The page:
Screenshot_1.png

 

Here's what I've done 

Excel file, Revs vs. vacuum

 
Revs 
                   
kPa - 
0 900 1000 1500 2000 2500 3200 4000 4500 5200 6000
68 22 32 34 36 37 38 49 51 52 52 52
58 18 28 34 36 37 38 49 51 52 52 52
49 14 24 30 32 33 34 45 47 48 48 48
41 14 24 26 28 29 30 41 43 44 44 44
37 8 18 26 28 29 30 41 43 44 44 44
29 8 18 20 22 23 24 35 37 38 38 38
21 0 10 20 22 23 24 35 37 38 38 38
13 0 10 12 14 15 16 27 29 30 30 30
0 0 10 12 14 15 16 27 29 30 30 30

 

WOT on the bottom line, with least vacuum.    The numbers are the sum of the centrifugal advance (as GT's chart) plus the vacuum advance from the WSM.

As you can see it goes up to more than plus FIFTY!  Ooerr, missus!    Again shome mishtake.  I recall, I think, that GT advocates locking the vacuum advance and relying on the centrifugal only, so what he illustrates is TOTAL advance.  I'll try again, starting with the  WSM numbers.

Meanwhile Excel is your friend, and here is the above, excessive map in 3D.  Pretty, innit?

image.png.eed67686b51c19773126a54def158c8f.png

 

John

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image.png.4de461b32cdb92a0a1e01df5b882fe64.png

        RPM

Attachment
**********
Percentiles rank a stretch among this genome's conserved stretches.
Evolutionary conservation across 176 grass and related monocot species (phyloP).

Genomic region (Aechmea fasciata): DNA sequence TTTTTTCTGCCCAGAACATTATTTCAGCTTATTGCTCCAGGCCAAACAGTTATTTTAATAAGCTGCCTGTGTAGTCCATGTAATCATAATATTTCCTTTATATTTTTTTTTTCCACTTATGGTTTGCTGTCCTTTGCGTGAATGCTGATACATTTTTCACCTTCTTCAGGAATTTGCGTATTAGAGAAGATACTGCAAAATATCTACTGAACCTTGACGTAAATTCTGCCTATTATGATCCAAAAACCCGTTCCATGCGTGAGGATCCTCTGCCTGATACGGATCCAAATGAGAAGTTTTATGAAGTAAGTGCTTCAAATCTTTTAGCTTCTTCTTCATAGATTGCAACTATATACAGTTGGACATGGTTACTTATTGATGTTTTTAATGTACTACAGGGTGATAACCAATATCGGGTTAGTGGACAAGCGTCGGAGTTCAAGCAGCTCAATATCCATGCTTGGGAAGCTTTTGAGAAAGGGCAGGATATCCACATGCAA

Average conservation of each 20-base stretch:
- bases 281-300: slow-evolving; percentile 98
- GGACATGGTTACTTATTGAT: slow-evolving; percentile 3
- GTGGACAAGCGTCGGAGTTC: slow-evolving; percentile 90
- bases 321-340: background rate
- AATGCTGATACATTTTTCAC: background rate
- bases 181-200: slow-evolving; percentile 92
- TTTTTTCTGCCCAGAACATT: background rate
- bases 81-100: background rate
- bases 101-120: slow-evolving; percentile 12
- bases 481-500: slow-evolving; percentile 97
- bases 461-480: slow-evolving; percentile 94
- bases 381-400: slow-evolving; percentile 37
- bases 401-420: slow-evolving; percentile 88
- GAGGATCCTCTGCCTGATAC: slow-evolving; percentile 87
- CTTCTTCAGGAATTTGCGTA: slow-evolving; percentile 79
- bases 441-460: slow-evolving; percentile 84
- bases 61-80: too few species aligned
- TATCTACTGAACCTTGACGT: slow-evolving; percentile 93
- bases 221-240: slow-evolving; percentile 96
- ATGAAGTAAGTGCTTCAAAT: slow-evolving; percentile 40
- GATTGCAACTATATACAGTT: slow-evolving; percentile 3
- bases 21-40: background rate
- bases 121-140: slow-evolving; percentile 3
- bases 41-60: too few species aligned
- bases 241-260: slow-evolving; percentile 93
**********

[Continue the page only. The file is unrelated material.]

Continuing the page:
Vacuum Ins/Hg kPa   900 1000 1500 1650 2000 2400 2500 3000 3200 3500 3600 4000 4200 4800 5000
WSM  0   0 2 3 7.5 9 10 11 11 12 12.5 13 14 15 15 17 17
  3.8 13 0 2 3 7.5 9 10 11 11 12 12.5 13 14 15 15 17 17
  6.2 21 0 2 3 7.5 9 10 11 11 12 12.5 13 14 15 15 17 17
  8.6 29 8 10 11 15.5 17 18 19 19 20 20.5 21 22 23 23 25 25
  11 37 8 10 11 15.5 17 18 19 19 20 20.5 21 22 23 23 25 25
  12.2 41 14 16 17 21.5 23 24 25 25 26 26.5 27 28 29 29 31 31
  14.6 49 14 16 17 21.5 23 24 25 25 26 26.5 27 28 29 29 31 31
  17 58 18 20 21 25.5 27 28 29 29 30 30.5 31 32 33 33 35 35
  20 68 22 24 25 29.5 31 32 33 33 34 34.5 35 36 37 37 39

39

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Above is the map and the numbers, if I take the WSM figures for centrifugal advance and vacuum advance, take a mean for the latter's min and max, and add them.

 

Still looks pretty, but still goes to nearly 40 degrees advance.

And I'm now puzzled by my own magnificence figures.  Max advance when vacuum max - its merely addition, but I'd expect max vacuum when throttle closed and no load.  I'm missing something - help me here, please?

JOhn

PS can't use that width of map in Megajolt - the grid is only 10x10.  I'll do a version with that.